EARLY CHILDHOOD EDUCATION

ECDE question as Nairobi prepares for budget-making

When it comes to a child’s education, it is best to start early.

In Summary
  • It is not enough to wait for children to start school once they turn four.
  • If we do not act sooner, then we are missing out on a crucial window of opportunity.
ECDE question
ECDE question
Image: OZONE

With the Budget Policy Statement submitted to Parliament on February 15, residents of Nairobi have an important opportunity to influence how money will be spent in the city for the next year.

This is an important civic duty that has become an integral part of Kenyan democracy since the promulgation of the 2010 Constitution. With the budgetary sittings due to take place in the coming weeks, we should be asking ourselves how we can best secure the future of our city’s children. This means we should focus our attention on ECDE and call for significantly more investment to ensure every child, no matter their background, has the same chances in life.

The creation of the Nairobi Metropolitan Services came as a sigh of relief to dwellers who have been yearning for prudent management of their resources. This should give impetus to residents to engage the county government more robustly on what is available for early learners.

Why is ECDE an issue that Nairobi residents should care about? The answer is simple. When it comes to a child’s education, it is best to start early. As advances in neuroscience clearly demonstrate, children’s brains undergo rapid development in the first five years of their lives.

It is not enough to wait for children to start school once they turn four. If we do not act sooner, then we are missing out on a crucial window of opportunity.

Ensuring that children are provided with every opportunity to do well at school means starting early. This begins in the home and the community. Caregivers, whether it’s the mother, father, or even an older sibling, all play an important role when it comes to nurturing a child’s learning, whether it’s through playing, singing, or telling stories.

From age three, the provision of high-quality ECDE with trained teachers and bright, colourful classrooms packed with books and toys will further stimulate children’s learning.

From age three, the provision of high-quality ECDE with trained teachers and bright, colourful classrooms packed with books and toys will further stimulate learning. This is what it means when we say everyone has a responsibility in raising our children—residents, MCAs and Governor Mike Sonko.

This is what it means when we say everyone has a responsibility for raising our children. This responsibility falls on residents, MCAs and Governor Mike Sonko.

By pushing for greater investment in ECDE, we can achieve so much more for children. We have already seen some evidence that Sonko understands this. Last June, the governor launched an initiative where every child attending a public facility would be allocated a capitation grant of Sh3,815. This has the potential to reach just under 14,000 children.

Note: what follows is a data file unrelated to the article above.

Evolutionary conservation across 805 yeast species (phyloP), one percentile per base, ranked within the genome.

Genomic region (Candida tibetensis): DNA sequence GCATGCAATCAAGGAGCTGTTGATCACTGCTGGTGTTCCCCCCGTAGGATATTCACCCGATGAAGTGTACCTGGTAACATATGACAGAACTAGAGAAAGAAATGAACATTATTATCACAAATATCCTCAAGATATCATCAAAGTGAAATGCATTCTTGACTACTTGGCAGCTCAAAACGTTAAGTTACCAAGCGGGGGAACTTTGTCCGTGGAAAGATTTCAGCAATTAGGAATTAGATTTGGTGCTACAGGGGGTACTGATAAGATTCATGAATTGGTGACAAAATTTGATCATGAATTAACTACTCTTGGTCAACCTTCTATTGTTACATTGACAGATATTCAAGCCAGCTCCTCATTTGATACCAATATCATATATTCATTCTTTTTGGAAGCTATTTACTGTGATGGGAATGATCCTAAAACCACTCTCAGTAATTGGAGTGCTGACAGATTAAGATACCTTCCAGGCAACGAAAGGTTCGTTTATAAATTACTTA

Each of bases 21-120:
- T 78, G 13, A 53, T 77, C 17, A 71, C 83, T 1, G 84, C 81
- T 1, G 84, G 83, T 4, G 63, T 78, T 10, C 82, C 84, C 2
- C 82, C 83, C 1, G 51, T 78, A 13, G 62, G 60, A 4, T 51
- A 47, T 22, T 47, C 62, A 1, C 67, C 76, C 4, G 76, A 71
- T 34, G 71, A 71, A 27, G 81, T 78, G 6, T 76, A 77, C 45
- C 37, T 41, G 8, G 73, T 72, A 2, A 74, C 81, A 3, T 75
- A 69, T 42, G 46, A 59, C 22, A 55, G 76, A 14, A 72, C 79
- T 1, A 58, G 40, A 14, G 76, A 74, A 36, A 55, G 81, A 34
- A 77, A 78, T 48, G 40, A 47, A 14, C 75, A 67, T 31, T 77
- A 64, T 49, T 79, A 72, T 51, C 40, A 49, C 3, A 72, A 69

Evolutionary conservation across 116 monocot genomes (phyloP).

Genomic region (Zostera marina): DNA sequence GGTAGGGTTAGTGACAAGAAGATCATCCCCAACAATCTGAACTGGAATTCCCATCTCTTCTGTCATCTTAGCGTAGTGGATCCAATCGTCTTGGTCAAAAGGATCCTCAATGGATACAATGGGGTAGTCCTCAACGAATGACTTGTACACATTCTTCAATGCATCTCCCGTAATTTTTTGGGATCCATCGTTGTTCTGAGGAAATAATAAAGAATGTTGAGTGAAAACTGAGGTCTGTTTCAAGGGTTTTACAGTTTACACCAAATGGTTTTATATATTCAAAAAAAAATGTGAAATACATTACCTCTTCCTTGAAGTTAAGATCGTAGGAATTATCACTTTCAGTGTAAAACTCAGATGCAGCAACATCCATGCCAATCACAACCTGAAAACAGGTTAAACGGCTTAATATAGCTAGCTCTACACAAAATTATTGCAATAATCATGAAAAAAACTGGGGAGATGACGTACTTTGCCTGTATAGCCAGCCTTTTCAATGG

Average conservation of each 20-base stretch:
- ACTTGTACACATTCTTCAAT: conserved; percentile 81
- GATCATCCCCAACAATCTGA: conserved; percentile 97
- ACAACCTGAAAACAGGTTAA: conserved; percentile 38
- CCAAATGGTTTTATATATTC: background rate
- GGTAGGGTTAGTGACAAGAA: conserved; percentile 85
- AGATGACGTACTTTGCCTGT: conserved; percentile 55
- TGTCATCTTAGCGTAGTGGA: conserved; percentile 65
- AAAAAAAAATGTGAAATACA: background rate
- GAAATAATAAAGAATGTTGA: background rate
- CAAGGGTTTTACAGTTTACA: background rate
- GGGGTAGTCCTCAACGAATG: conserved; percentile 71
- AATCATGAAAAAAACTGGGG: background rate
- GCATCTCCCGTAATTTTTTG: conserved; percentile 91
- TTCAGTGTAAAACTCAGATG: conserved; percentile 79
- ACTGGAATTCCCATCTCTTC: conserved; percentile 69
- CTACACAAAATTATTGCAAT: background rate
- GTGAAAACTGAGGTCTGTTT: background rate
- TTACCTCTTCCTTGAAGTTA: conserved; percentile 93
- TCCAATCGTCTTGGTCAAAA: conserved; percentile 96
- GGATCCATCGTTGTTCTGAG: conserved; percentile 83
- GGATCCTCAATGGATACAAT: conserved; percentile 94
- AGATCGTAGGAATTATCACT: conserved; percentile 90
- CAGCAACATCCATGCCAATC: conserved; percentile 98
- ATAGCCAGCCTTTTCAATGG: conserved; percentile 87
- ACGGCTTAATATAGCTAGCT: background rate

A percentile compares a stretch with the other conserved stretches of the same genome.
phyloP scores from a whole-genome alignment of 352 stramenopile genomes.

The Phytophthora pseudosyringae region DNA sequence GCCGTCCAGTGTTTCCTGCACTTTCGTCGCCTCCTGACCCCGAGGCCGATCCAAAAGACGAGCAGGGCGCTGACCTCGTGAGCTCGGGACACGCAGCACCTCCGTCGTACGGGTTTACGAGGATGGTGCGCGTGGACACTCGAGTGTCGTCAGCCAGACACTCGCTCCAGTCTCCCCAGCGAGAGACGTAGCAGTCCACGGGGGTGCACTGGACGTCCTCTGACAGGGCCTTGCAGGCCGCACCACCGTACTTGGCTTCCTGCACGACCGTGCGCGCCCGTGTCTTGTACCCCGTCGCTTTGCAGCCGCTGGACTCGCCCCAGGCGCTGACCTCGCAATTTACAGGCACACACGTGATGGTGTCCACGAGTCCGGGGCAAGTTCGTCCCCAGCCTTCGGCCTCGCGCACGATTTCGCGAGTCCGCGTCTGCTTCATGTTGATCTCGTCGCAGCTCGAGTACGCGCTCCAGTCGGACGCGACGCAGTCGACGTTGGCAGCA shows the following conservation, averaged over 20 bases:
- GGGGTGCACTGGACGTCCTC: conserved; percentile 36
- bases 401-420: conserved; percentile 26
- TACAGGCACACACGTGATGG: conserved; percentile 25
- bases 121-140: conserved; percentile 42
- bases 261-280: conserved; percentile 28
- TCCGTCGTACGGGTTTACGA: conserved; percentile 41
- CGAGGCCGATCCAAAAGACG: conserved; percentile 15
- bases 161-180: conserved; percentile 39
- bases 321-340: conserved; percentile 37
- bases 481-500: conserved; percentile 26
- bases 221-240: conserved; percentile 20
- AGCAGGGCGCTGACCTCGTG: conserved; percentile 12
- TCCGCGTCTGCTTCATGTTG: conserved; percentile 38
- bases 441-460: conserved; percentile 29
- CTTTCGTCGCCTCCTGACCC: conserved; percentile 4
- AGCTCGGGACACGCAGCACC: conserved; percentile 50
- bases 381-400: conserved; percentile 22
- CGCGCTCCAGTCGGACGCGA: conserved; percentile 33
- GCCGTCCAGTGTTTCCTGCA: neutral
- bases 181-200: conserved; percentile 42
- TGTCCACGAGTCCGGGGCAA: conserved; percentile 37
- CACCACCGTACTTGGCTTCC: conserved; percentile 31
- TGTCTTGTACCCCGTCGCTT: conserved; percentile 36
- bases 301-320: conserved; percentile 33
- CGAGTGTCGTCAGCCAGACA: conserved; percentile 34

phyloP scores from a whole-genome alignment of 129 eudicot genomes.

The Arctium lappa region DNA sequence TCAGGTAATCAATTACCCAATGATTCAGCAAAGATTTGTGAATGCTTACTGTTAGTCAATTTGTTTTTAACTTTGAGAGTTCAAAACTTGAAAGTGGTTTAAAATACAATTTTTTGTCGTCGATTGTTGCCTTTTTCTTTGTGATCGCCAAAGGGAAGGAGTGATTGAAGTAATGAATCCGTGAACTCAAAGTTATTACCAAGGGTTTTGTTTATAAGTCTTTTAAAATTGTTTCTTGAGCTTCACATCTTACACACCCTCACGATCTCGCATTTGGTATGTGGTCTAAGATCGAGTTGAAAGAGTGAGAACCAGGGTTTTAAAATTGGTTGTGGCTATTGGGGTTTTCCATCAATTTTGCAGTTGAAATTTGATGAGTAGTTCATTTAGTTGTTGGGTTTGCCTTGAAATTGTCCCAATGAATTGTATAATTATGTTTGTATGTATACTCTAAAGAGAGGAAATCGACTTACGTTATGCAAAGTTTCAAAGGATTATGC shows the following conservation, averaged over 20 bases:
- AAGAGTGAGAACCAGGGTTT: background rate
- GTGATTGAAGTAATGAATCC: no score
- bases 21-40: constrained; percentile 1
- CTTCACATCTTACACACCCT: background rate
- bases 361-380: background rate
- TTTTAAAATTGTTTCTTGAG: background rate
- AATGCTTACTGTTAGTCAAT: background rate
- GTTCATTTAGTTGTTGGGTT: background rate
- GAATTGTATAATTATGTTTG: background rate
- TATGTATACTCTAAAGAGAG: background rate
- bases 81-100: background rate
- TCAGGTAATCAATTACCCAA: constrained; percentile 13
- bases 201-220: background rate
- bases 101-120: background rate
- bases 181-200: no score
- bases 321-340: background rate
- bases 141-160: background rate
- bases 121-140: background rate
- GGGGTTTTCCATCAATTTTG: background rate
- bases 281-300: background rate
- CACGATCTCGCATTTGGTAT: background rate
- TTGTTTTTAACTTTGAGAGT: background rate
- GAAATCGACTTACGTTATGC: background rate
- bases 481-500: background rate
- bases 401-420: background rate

The 2019-20 county budget process has also earmarked the refurbishment of 15 ECDE centres to the tune of Sh50 million, while a further Sh40 million has been allocated for the acquisition of learning materials and equipment.

In 2018 Sonko terminated a contract for the construction of 17 new ECDE centres estimated to cost around Sh60 million as the contractor was taking too long. 

Much more investment is needed to ensure our every child’s future. With the transfer of powers for health, transport, public works and planning and development passing to the national government, education is the perfect avenue for Sonko to leave a legacy for Nairobi’s children.

This is also not just about bricks and mortar. An ambitious ECDE investment drive would focus on training more teachers and ensuring the salaries of skilled educators are good enough to keep them in the profession.

This is a smart investment with a healthy return. For every $1 (Sh106) spent on ECDE, decisionmakers can expect a return of more than $7 (Sh741). Across sub-Saharan Africa, the ratio increases to $33 (Sh3,495) for every $1 invested. This is why the UK NGO Theirworld is calling on governments across the world to dedicate at least 10 per cent of their education budgets to ECDE.

The goals of early childhood education in Nairobi, and indeed the whole country, will never be successful if proper attention is not given to this sector. The financial support provided by the government should be accompanied by good nutrition services and learning materials.

As Nairobi residents battle the coronavirus they must find time to raise queries on how much will be set aside for ECDE centres, the provision of classrooms and learning facilities as well as feeding. Residents should be banging on the governor’s door and that of NMS boss Maj Gen Mohamed Badi Ali to make their voices heard.

Consultant and educationist